'Postcode lottery' in careers advice revealedAccess to careers guidance for young people 'is shrinking'
23 January 2013
Young people’s access to careers advice is shrinking at a time when they need it most, a group of MPs are warning.
In a report released today, the Education Select Committee have condemned the government's decision to hand responsibility for careers guidance over to schools as 'regrettable'.
The committee said it had concerns about the 'consistency, quality, independence and impartiality' of the advice now offered to young people.
We've launched Which? University so that students considering higher education have free access to impartial information and can easily choose the right course and university for them.
Inconsistency between schools
Following the closure of most local Connexions careers services, schools and colleges are now tasked in providing all pupils aged between 13 and 16 with impartial careers guidance - a duty to be extended to cover those aged up to 18. But the quality of that careers guidance not only varies between local authorities but also between schools, the report found.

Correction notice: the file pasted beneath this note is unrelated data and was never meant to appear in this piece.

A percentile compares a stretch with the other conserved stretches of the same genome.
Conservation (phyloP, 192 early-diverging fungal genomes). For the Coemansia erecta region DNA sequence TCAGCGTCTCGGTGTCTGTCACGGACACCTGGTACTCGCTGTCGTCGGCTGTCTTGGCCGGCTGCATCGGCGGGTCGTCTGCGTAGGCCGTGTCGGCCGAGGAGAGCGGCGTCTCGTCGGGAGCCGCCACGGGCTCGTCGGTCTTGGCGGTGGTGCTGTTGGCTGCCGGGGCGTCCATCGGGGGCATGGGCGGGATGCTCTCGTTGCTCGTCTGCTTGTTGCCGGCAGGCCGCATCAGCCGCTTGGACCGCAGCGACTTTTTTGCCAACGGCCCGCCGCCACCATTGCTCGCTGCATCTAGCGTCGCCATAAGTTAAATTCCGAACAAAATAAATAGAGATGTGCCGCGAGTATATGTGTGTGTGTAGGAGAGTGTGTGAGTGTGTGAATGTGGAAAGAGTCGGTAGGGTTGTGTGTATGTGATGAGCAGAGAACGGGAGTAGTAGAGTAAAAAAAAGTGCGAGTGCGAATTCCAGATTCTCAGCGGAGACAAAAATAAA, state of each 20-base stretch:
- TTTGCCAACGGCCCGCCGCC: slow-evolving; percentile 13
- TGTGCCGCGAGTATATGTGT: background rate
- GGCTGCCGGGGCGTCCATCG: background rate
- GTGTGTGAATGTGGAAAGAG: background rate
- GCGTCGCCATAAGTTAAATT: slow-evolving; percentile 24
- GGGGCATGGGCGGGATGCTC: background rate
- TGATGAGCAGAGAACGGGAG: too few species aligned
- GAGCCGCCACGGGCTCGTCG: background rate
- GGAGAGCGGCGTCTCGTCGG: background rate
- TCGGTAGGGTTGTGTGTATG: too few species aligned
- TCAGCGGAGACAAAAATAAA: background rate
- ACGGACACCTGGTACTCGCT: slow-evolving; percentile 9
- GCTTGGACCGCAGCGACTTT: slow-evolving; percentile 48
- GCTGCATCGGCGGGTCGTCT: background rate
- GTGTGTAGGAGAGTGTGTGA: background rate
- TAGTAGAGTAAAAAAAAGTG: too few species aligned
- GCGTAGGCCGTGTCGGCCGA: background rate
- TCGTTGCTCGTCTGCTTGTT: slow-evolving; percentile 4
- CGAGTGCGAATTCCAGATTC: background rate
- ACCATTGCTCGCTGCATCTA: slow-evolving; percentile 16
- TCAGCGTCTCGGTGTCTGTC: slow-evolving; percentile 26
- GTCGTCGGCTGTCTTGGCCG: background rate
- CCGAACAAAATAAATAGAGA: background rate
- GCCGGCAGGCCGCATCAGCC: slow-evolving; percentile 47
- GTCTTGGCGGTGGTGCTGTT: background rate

Which? agrees with the recommendations that schools should have to set out how they will deliver careers advice and for extra support to be provided by the National Careers Service, which at present only provides face-to-face advice for people aged 19 or over.
One-to-one careers advice
Higher university tuition fees, rising student debts and high youth unemployment mean the choices young people make when leaving school can have huge implications for their futures and finances.
Yet worryingly we found that over a third of young people didn't access any one-to-one advice from a teacher or careers adviser when choosing which university to go to. Schools must ensure young people are getting the advice they need and the government must now act quickly to ensure that this year's school leavers and university applicants do not miss out on getting the advice they may be in need of.
Which? research found that over a third of young people didn't access any one-to-one advice from a teacher or careers adviser when choosing which university to go to. This could mean that up to 150,000 prospective students each year are making one of the biggest financial decisions of their lives without important information.